- Human pathology

Home > Technical section > Biology > Molecular biology > Population genetics > By geographic areas > Africa > Africa


Wednesday 28 September 2005

- Africa presents the most complex genetic picture of any continent, with a time depth for mitochondrial DNA (mtDNA) lineages >100,000 years.

- The most recent widespread demographic shift within the continent was most probably the Bantu dispersals, which archaeological and linguistic evidence suggest originated in West Africa 3,000-4,000 years ago, spreading both east and south. (12395296)

- Southeast Bantu speakers have a composite origin on the maternal line of descent, with approximately 44% of lineages deriving from West Africa, approximately 21% from either West or Central Africa, approximately 30% from East Africa, and approximately 5% from southern African Khoisan-speaking groups. (12395296)

- The ages of the major founder types of both West and East African origin are consistent with the likely timing of Bantu dispersals, with those from the west somewhat predating those from the east. (12395296)

- Despite this composite picture, the southeastern African Bantu groups are indistinguishable from each other with respect to their mtDNA, suggesting that they either had a common origin at the point of entry into southeastern Africa or have undergone very extensive gene flow since. (12395296)

Mitochondrial haplogroups

- Haplogroup L (defined by an African-specific HpaI site gain at nucleotide pair np3592) (7611282)

  • 76% of the African mtDNAs
  • 100% of the Pygmies mtDNAs
  • 67.3% of the Senegalese mtDNAs

- Other haplogroups were observed in the Senegalese. These haplogroups were more similar to those observed in Europeans and Asians than to haplogroup L mtDNAs, suggesting that the African mtDNAs without the HpaI np 3592 site could be the ancestral types from which European and Asian mtDNAs were derived. (7611282)

- Comparison of the intrapopulation sequence divergence in African and non-African populations confirms that African populations exhibit the largest extent of mtDNA variation, a result that further supports the hypothesis that Africans represent the most ancient human group and that all modern humans have a common and recent African origin. (7611282)

- The age of the total African variation was estimated to be 101,000-133,000 years before present (YBP), while the age of haplogroup L was estimated at 98,000-130,000 YBP. These values substantially exceed the ages of all Asian- and European-specific mtDNA haplogroups. (7611282)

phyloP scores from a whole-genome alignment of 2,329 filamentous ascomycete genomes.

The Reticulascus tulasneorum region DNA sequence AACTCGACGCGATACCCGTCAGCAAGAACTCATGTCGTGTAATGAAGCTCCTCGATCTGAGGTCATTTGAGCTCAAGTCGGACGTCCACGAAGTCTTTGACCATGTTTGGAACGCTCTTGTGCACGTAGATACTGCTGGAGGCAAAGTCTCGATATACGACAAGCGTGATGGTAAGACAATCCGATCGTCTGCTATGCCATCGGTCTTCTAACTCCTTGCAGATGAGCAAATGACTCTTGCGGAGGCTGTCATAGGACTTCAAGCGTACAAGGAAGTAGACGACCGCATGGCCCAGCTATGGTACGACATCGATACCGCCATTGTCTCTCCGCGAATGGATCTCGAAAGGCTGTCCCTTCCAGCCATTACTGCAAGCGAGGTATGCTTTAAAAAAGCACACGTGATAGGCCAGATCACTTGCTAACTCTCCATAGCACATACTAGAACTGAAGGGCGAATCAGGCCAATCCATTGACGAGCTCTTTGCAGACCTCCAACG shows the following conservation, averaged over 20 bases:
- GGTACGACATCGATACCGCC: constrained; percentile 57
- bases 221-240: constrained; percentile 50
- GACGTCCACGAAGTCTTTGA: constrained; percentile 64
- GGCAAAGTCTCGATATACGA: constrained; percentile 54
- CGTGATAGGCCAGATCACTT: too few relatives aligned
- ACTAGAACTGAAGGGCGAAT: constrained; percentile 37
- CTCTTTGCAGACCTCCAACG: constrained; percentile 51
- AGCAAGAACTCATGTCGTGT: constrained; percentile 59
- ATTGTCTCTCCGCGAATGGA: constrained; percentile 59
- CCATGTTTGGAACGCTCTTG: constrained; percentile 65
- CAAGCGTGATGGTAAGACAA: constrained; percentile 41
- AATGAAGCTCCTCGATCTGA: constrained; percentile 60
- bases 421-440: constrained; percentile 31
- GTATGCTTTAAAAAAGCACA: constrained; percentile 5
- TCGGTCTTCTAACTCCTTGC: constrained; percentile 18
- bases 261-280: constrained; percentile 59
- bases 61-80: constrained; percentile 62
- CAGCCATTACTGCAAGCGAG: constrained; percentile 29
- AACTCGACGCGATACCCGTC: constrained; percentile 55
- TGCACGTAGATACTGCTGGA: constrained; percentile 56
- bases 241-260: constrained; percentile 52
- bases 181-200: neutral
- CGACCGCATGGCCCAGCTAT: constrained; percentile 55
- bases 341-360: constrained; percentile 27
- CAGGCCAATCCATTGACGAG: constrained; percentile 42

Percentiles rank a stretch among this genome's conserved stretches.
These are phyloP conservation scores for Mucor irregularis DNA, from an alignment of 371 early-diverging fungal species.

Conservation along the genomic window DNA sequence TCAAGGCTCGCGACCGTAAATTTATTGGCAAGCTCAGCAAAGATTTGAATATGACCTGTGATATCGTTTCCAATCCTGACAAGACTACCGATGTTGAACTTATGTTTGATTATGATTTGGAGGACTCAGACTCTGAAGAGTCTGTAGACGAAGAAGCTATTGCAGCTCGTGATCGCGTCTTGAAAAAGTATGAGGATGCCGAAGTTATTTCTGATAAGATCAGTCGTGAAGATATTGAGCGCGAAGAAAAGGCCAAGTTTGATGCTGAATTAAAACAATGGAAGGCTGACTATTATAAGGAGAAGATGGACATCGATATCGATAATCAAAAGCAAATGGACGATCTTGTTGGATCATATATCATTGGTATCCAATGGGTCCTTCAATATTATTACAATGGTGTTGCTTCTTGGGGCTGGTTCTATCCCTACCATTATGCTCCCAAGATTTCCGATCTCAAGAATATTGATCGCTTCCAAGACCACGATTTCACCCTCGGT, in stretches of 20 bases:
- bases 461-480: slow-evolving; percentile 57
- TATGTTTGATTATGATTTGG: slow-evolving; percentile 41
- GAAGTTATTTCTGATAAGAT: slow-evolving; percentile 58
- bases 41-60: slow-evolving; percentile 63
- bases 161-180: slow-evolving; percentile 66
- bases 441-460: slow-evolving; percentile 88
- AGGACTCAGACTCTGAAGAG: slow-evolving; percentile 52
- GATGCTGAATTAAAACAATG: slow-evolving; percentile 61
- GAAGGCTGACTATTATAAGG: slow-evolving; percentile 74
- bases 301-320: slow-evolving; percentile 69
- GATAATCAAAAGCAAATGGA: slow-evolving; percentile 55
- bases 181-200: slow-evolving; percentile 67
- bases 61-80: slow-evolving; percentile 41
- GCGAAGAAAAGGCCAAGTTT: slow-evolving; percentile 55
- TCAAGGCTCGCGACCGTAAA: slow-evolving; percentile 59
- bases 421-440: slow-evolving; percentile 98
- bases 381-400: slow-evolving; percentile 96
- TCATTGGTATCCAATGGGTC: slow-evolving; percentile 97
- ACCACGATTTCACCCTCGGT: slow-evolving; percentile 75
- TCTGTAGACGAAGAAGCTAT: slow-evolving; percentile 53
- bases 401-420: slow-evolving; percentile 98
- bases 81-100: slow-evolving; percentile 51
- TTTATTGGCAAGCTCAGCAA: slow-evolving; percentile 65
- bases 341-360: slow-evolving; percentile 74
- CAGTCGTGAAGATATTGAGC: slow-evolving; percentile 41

- Studies of human mitochondrial (mt) DNA genomes demonstrate that the root of the human phylogenetic tree occurs in Africa. Although 2 mtDNA lineages with an African origin (Haplogroup M and Haplogroup N) were the progenitors of all non-African haplogroups, macrohaplogroup L (including haplogroups L0-L6) is limited to sub-Saharan Africa.

- Several L haplogroup lineages occur most frequently in eastern Africa (e.g., L0a, L0f, L5, and L3g), but some are specific to certain ethnic groups, such as haplogroup lineages L0d and L0k that previously have been found nearly exclusively among southern African "click" speakers.

Eastern Africa

Tanzanians have high genetic diversity and possess ancient mtDNA haplogroups, some of which are either rare (L0d and L5) or absent (L0f) in other regions of Africa. A large and diverse human population could have persisted in eastern Africa and that eastern Africa may have been an ancient source of dispersion of modern humans both within and outside of Africa.

See also

- mtDNA sequence variation
- Africans
- Pygmies
- Mandenkalu
- Wolof
- Pular


- Gonder MK, Mortensen HM, Reed FA, de Sousa A, Tishkoff SA. Whole-mtDNA genome sequence analysis of ancient African lineages. Mol Biol Evol. 2007 Mar;24(3):757-68. PMID: 17194802

- Ramachandran S, Deshpande O, Roseman CC, Rosenberg NA, Feldman MW, Cavalli-Sforza LL. Support from the relationship of genetic and geographic distance in human populations for a serial founder effect originating in Africa. Proc Natl Acad Sci U S A. 2005 Nov 1;102(44):15942-7. PMID: 16243969

- Salas A, Richards M, De la Fe T, Lareu MV, Sobrino B, Sanchez-Diz P, Macaulay V, Carracedo A. The making of the African mtDNA landscape. Am J Hum Genet. 2002 Nov;71(5):1082-111. PMID: 12395296

- Chen YS, Torroni A, Excoffier L, Santachiara-Benerecetti AS, Wallace DC. Analysis of mtDNA variation in African populations reveals the most ancient of all human continent-specific haplogroups. Am J Hum Genet. 1995 Jul;57(1):133-49. PMID: 7611282

- Guglielmino CR, Viganotti C, Hewlett B, Cavalli-Sforza LL. Cultural variation in Africa: role of mechanisms of transmission and adaptation. Proc Natl Acad Sci U S A. 1995 Aug 1;92(16):7585-9. PMID: 11607569